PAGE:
Alexandru Ratiu was arrested on 29 October 1948, at the age of 32. The whole thing happened in the typical fascist style through which the communists operated – outside the remits of any law, including the constitution. The only thing that mattered was the will of the Party which was enforced on the principle of “first do the thing and then we will create the law that justifies it”.
One day, totally unannounced, some agents of Securitatii (Securitatea was the Secret Police of the communist state), dragged Ratiu and other priests in cars, telling them that they have to sign some papers at the local diocese. However, they never made it there.
After a few nights on the road, they arrived at the Neamt Monastery where they were locked up with other Catholic priests.
The agents of Securitatii put on a dramatic display, with armed guards keeping an eye on the priests, day and night. However, despite the apparently serious nature of the situation there were no arrest warrants to justify any of these actions. The priests received no explanation of what they’ve done wrong either.
The communists already had taken over the Orthodox Church, which was not responsible to the Holy See. However, the regime’s hatred for everything religious was specifically amplified when it turned its focus towards the Catholic faith, especially the Greek-Catholics.
The faithful under this branch of Christianity recognised the Pope as the supreme spiritual leader. Such heresy could not be tolerated under the totalitarian rule of the Party. Arrests of priests and men and women of clergy spread across the country.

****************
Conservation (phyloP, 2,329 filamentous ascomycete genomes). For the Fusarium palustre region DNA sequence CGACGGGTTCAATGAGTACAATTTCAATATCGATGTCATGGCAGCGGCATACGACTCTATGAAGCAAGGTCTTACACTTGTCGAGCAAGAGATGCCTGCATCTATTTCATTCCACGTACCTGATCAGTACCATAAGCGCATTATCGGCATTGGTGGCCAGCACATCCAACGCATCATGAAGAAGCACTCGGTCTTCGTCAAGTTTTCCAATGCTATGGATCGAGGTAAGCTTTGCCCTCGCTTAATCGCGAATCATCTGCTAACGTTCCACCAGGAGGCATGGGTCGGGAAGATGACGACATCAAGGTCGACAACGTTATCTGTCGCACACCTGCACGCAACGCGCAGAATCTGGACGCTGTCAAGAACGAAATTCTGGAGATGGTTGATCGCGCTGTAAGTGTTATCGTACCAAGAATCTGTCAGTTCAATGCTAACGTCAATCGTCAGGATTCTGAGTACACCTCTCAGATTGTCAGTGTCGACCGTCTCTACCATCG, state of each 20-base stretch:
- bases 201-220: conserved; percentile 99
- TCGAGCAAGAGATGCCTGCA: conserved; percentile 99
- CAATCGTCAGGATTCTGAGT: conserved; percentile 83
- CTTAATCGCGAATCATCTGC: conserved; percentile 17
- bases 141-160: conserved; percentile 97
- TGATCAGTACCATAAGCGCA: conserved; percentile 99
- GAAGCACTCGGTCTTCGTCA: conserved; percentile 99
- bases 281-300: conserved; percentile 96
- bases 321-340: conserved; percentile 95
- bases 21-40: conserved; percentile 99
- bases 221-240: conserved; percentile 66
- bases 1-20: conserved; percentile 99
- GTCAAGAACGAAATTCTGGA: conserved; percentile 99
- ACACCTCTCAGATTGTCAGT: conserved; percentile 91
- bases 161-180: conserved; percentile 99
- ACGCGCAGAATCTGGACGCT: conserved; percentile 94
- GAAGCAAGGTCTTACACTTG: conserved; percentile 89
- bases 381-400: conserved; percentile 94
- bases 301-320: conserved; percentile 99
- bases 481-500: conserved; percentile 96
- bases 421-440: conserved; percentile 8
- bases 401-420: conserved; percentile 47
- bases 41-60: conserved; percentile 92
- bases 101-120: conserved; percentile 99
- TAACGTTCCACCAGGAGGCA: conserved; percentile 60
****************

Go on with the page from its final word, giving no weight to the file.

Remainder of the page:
Initially, the agents of Securitatii, pressured Ratiu and his colleagues to convert to the Orthodox faith. This would eliminate the link with the outside world that bothered the Party. While some caved under the pressure, Ratiu refused to convert.
“This was the beginning of 16 years of detention in darkness and cold and forced labour in similarly inhumane conditions” wrote Ratiu in the book. “Persecutions and unjustified incarcerations are nothing new in the history of humanity. It was nothing new for Romanian priests either. In 1940, during the Nazi occupation of Hungary and northern Romania, I saw how the Jews were persecuted and often I tried to save as many as I could”.
Ratiu then explained how two brothers and a sister named Weinberger – young Jews from Simleu Silvaniei – came to him one night, begging to be hidden from the Nazis.
“I sent them to a man, Florea Cristea, who got them out of the danger zone. It became a habit to shelter refugees in our houses, in lofts or in churches. In 1944, when the Soviets devasted our lands, we tried to protect the women and girls, sheltering them in churches. One priest refused to let the Russian soldiers search the church, and he was shot without hesitation”.
“Religious persecution was however one of the most irrational actions of the communist regime. Socially speaking, religion encourages the cohesion of the family and the responsibility of workers, both causes that were championed by the communists, at least through words but never backed by actions. In fact, their actions often spoken that their true intentions were contrary to their proclaimed empathy and concern for the working class” Ratiu expanded.